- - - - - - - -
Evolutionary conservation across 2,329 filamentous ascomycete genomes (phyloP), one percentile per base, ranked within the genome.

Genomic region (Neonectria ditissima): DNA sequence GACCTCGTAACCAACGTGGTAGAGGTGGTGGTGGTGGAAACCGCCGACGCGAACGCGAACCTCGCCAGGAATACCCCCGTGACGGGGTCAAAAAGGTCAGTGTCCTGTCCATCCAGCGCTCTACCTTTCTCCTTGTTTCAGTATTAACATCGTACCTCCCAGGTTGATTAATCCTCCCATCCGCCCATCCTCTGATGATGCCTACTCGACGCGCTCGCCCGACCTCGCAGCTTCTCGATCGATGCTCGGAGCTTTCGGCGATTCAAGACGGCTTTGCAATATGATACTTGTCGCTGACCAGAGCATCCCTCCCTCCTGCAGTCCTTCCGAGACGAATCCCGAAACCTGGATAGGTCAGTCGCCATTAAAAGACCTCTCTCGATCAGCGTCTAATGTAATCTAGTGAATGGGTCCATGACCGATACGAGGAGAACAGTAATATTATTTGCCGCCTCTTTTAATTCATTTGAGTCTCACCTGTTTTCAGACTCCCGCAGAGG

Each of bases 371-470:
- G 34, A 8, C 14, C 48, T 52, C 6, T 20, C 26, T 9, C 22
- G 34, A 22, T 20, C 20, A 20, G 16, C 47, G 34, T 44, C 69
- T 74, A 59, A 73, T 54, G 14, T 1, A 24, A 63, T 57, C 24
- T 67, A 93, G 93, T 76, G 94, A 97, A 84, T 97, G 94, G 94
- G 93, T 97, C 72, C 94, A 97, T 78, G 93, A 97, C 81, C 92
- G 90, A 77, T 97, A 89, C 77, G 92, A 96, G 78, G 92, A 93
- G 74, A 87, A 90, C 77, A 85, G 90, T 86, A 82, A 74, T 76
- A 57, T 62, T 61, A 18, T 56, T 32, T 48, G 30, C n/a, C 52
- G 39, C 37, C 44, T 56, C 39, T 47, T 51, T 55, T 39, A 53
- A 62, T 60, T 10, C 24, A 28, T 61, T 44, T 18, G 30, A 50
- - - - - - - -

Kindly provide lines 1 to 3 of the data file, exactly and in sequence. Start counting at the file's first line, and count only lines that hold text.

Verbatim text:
Evolutionary conservation across 2,329 filamentous ascomycete genomes (phyloP), one percentile per base, ranked within the genome.

Genomic region (Neonectria ditissima): DNA sequence GACCTCGTAACCAACGTGGTAGAGGTGGTGGTGGTGGAAACCGCCGACGCGAACGCGAACCTCGCCAGGAATACCCCCGTGACGGGGTCAAAAAGGTCAGTGTCCTGTCCATCCAGCGCTCTACCTTTCTCCTTGTTTCAGTATTAACATCGTACCTCCCAGGTTGATTAATCCTCCCATCCGCCCATCCTCTGATGATGCCTACTCGACGCGCTCGCCCGACCTCGCAGCTTCTCGATCGATGCTCGGAGCTTTCGGCGATTCAAGACGGCTTTGCAATATGATACTTGTCGCTGACCAGAGCATCCCTCCCTCCTGCAGTCCTTCCGAGACGAATCCCGAAACCTGGATAGGTCAGTCGCCATTAAAAGACCTCTCTCGATCAGCGTCTAATGTAATCTAGTGAATGGGTCCATGACCGATACGAGGAGAACAGTAATATTATTTGCCGCCTCTTTTAATTCATTTGAGTCTCACCTGTTTTCAGACTCCCGCAGAGG

Each of bases 371-470: